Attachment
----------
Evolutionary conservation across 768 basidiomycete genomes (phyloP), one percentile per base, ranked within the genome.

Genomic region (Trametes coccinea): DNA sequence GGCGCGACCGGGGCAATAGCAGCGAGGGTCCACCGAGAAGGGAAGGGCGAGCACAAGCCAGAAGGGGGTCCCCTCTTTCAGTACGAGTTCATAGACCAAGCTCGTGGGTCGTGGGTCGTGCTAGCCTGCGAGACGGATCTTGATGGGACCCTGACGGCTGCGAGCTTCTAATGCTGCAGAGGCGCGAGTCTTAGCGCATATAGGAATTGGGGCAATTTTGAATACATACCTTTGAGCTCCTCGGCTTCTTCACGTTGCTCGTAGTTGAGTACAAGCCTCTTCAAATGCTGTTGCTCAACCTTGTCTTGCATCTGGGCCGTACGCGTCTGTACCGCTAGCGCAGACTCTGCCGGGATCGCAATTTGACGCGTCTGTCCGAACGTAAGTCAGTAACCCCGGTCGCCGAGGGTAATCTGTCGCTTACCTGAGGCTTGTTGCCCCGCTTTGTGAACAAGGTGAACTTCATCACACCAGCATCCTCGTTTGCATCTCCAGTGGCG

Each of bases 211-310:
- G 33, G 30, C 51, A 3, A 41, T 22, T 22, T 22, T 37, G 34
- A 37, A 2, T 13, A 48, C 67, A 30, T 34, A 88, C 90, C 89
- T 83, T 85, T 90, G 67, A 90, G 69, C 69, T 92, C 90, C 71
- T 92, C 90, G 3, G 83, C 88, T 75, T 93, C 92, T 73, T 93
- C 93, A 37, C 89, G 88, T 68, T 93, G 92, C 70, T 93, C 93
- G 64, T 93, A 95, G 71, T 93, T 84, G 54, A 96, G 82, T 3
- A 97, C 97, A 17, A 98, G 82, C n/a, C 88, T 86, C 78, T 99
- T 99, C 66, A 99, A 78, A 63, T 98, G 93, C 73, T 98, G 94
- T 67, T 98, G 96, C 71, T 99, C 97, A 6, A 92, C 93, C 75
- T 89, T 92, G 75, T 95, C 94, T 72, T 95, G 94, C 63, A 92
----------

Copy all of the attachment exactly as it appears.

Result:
Evolutionary conservation across 768 basidiomycete genomes (phyloP), one percentile per base, ranked within the genome.

Genomic region (Trametes coccinea): DNA sequence GGCGCGACCGGGGCAATAGCAGCGAGGGTCCACCGAGAAGGGAAGGGCGAGCACAAGCCAGAAGGGGGTCCCCTCTTTCAGTACGAGTTCATAGACCAAGCTCGTGGGTCGTGGGTCGTGCTAGCCTGCGAGACGGATCTTGATGGGACCCTGACGGCTGCGAGCTTCTAATGCTGCAGAGGCGCGAGTCTTAGCGCATATAGGAATTGGGGCAATTTTGAATACATACCTTTGAGCTCCTCGGCTTCTTCACGTTGCTCGTAGTTGAGTACAAGCCTCTTCAAATGCTGTTGCTCAACCTTGTCTTGCATCTGGGCCGTACGCGTCTGTACCGCTAGCGCAGACTCTGCCGGGATCGCAATTTGACGCGTCTGTCCGAACGTAAGTCAGTAACCCCGGTCGCCGAGGGTAATCTGTCGCTTACCTGAGGCTTGTTGCCCCGCTTTGTGAACAAGGTGAACTTCATCACACCAGCATCCTCGTTTGCATCTCCAGTGGCG

Each of bases 211-310:
- G 33, G 30, C 51, A 3, A 41, T 22, T 22, T 22, T 37, G 34
- A 37, A 2, T 13, A 48, C 67, A 30, T 34, A 88, C 90, C 89
- T 83, T 85, T 90, G 67, A 90, G 69, C 69, T 92, C 90, C 71
- T 92, C 90, G 3, G 83, C 88, T 75, T 93, C 92, T 73, T 93
- C 93, A 37, C 89, G 88, T 68, T 93, G 92, C 70, T 93, C 93
- G 64, T 93, A 95, G 71, T 93, T 84, G 54, A 96, G 82, T 3
- A 97, C 97, A 17, A 98, G 82, C n/a, C 88, T 86, C 78, T 99
- T 99, C 66, A 99, A 78, A 63, T 98, G 93, C 73, T 98, G 94
- T 67, T 98, G 96, C 71, T 99, C 97, A 6, A 92, C 93, C 75
- T 89, T 92, G 75, T 95, C 94, T 72, T 95, G 94, C 63, A 92